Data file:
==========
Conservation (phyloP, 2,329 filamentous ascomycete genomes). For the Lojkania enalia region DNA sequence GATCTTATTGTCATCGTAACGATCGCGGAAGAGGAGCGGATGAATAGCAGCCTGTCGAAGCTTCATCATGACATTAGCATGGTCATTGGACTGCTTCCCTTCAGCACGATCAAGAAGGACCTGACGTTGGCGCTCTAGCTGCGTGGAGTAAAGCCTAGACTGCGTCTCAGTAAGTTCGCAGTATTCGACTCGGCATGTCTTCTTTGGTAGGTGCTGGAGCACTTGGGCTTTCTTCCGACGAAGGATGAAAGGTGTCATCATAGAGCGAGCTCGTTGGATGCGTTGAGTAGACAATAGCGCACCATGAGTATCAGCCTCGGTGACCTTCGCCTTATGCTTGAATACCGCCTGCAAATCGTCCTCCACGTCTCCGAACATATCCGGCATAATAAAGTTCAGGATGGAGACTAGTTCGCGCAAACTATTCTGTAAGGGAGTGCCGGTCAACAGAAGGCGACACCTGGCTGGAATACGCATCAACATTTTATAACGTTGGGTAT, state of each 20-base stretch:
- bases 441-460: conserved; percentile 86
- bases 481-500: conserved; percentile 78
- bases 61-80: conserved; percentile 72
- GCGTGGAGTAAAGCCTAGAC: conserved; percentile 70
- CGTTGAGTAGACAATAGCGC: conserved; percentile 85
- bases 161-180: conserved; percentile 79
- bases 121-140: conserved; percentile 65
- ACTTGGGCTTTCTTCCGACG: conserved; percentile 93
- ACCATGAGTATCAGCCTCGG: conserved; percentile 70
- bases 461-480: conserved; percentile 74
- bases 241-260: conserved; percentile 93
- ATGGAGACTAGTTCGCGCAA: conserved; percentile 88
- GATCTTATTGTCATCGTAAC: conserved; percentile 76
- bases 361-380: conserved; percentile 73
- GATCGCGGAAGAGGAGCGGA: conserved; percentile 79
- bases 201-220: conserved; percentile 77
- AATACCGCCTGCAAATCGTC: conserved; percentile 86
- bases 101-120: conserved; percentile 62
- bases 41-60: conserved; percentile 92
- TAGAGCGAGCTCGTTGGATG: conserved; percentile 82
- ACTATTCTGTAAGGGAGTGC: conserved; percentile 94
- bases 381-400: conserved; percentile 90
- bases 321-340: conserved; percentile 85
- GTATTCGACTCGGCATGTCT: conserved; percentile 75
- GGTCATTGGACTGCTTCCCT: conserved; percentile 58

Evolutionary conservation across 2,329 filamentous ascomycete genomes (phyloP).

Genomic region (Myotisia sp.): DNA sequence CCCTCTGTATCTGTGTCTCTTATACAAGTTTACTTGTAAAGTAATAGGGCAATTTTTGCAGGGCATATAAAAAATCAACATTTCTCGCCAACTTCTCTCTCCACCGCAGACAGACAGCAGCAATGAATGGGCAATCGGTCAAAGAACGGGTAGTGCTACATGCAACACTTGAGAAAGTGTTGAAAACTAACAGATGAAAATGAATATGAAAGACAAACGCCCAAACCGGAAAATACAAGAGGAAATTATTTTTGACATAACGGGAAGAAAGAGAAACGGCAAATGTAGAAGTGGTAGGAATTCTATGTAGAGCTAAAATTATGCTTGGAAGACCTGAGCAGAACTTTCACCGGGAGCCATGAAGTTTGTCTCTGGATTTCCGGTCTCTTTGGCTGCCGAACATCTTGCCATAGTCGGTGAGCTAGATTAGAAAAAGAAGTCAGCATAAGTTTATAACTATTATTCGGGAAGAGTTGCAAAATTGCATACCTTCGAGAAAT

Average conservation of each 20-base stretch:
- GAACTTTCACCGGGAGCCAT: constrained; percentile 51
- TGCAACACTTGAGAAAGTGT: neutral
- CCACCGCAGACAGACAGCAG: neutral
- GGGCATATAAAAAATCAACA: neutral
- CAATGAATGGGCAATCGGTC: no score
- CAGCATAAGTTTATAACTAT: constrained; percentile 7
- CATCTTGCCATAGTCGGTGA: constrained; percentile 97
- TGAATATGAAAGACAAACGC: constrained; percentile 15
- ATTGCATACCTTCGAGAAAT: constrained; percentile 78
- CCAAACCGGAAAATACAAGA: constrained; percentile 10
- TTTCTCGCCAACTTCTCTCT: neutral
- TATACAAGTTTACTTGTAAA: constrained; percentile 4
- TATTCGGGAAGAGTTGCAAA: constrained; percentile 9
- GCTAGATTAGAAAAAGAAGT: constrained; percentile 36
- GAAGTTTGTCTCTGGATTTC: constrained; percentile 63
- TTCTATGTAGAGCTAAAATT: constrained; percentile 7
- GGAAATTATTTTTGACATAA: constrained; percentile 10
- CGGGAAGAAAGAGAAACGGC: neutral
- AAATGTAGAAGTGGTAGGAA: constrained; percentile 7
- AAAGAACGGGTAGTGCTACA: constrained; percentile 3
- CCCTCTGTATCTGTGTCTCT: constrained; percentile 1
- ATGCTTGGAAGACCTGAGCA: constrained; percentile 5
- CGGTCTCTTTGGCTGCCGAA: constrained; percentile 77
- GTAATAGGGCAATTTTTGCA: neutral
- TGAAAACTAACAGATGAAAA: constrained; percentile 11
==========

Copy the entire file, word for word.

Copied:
Conservation (phyloP, 2,329 filamentous ascomycete genomes). For the Lojkania enalia region DNA sequence GATCTTATTGTCATCGTAACGATCGCGGAAGAGGAGCGGATGAATAGCAGCCTGTCGAAGCTTCATCATGACATTAGCATGGTCATTGGACTGCTTCCCTTCAGCACGATCAAGAAGGACCTGACGTTGGCGCTCTAGCTGCGTGGAGTAAAGCCTAGACTGCGTCTCAGTAAGTTCGCAGTATTCGACTCGGCATGTCTTCTTTGGTAGGTGCTGGAGCACTTGGGCTTTCTTCCGACGAAGGATGAAAGGTGTCATCATAGAGCGAGCTCGTTGGATGCGTTGAGTAGACAATAGCGCACCATGAGTATCAGCCTCGGTGACCTTCGCCTTATGCTTGAATACCGCCTGCAAATCGTCCTCCACGTCTCCGAACATATCCGGCATAATAAAGTTCAGGATGGAGACTAGTTCGCGCAAACTATTCTGTAAGGGAGTGCCGGTCAACAGAAGGCGACACCTGGCTGGAATACGCATCAACATTTTATAACGTTGGGTAT, state of each 20-base stretch:
- bases 441-460: conserved; percentile 86
- bases 481-500: conserved; percentile 78
- bases 61-80: conserved; percentile 72
- GCGTGGAGTAAAGCCTAGAC: conserved; percentile 70
- CGTTGAGTAGACAATAGCGC: conserved; percentile 85
- bases 161-180: conserved; percentile 79
- bases 121-140: conserved; percentile 65
- ACTTGGGCTTTCTTCCGACG: conserved; percentile 93
- ACCATGAGTATCAGCCTCGG: conserved; percentile 70
- bases 461-480: conserved; percentile 74
- bases 241-260: conserved; percentile 93
- ATGGAGACTAGTTCGCGCAA: conserved; percentile 88
- GATCTTATTGTCATCGTAAC: conserved; percentile 76
- bases 361-380: conserved; percentile 73
- GATCGCGGAAGAGGAGCGGA: conserved; percentile 79
- bases 201-220: conserved; percentile 77
- AATACCGCCTGCAAATCGTC: conserved; percentile 86
- bases 101-120: conserved; percentile 62
- bases 41-60: conserved; percentile 92
- TAGAGCGAGCTCGTTGGATG: conserved; percentile 82
- ACTATTCTGTAAGGGAGTGC: conserved; percentile 94
- bases 381-400: conserved; percentile 90
- bases 321-340: conserved; percentile 85
- GTATTCGACTCGGCATGTCT: conserved; percentile 75
- GGTCATTGGACTGCTTCCCT: conserved; percentile 58

Evolutionary conservation across 2,329 filamentous ascomycete genomes (phyloP).

Genomic region (Myotisia sp.): DNA sequence CCCTCTGTATCTGTGTCTCTTATACAAGTTTACTTGTAAAGTAATAGGGCAATTTTTGCAGGGCATATAAAAAATCAACATTTCTCGCCAACTTCTCTCTCCACCGCAGACAGACAGCAGCAATGAATGGGCAATCGGTCAAAGAACGGGTAGTGCTACATGCAACACTTGAGAAAGTGTTGAAAACTAACAGATGAAAATGAATATGAAAGACAAACGCCCAAACCGGAAAATACAAGAGGAAATTATTTTTGACATAACGGGAAGAAAGAGAAACGGCAAATGTAGAAGTGGTAGGAATTCTATGTAGAGCTAAAATTATGCTTGGAAGACCTGAGCAGAACTTTCACCGGGAGCCATGAAGTTTGTCTCTGGATTTCCGGTCTCTTTGGCTGCCGAACATCTTGCCATAGTCGGTGAGCTAGATTAGAAAAAGAAGTCAGCATAAGTTTATAACTATTATTCGGGAAGAGTTGCAAAATTGCATACCTTCGAGAAAT

Average conservation of each 20-base stretch:
- GAACTTTCACCGGGAGCCAT: constrained; percentile 51
- TGCAACACTTGAGAAAGTGT: neutral
- CCACCGCAGACAGACAGCAG: neutral
- GGGCATATAAAAAATCAACA: neutral
- CAATGAATGGGCAATCGGTC: no score
- CAGCATAAGTTTATAACTAT: constrained; percentile 7
- CATCTTGCCATAGTCGGTGA: constrained; percentile 97
- TGAATATGAAAGACAAACGC: constrained; percentile 15
- ATTGCATACCTTCGAGAAAT: constrained; percentile 78
- CCAAACCGGAAAATACAAGA: constrained; percentile 10
- TTTCTCGCCAACTTCTCTCT: neutral
- TATACAAGTTTACTTGTAAA: constrained; percentile 4
- TATTCGGGAAGAGTTGCAAA: constrained; percentile 9
- GCTAGATTAGAAAAAGAAGT: constrained; percentile 36
- GAAGTTTGTCTCTGGATTTC: constrained; percentile 63
- TTCTATGTAGAGCTAAAATT: constrained; percentile 7
- GGAAATTATTTTTGACATAA: constrained; percentile 10
- CGGGAAGAAAGAGAAACGGC: neutral
- AAATGTAGAAGTGGTAGGAA: constrained; percentile 7
- AAAGAACGGGTAGTGCTACA: constrained; percentile 3
- CCCTCTGTATCTGTGTCTCT: constrained; percentile 1
- ATGCTTGGAAGACCTGAGCA: constrained; percentile 5
- CGGTCTCTTTGGCTGCCGAA: constrained; percentile 77
- GTAATAGGGCAATTTTTGCA: neutral
- TGAAAACTAACAGATGAAAA: constrained; percentile 11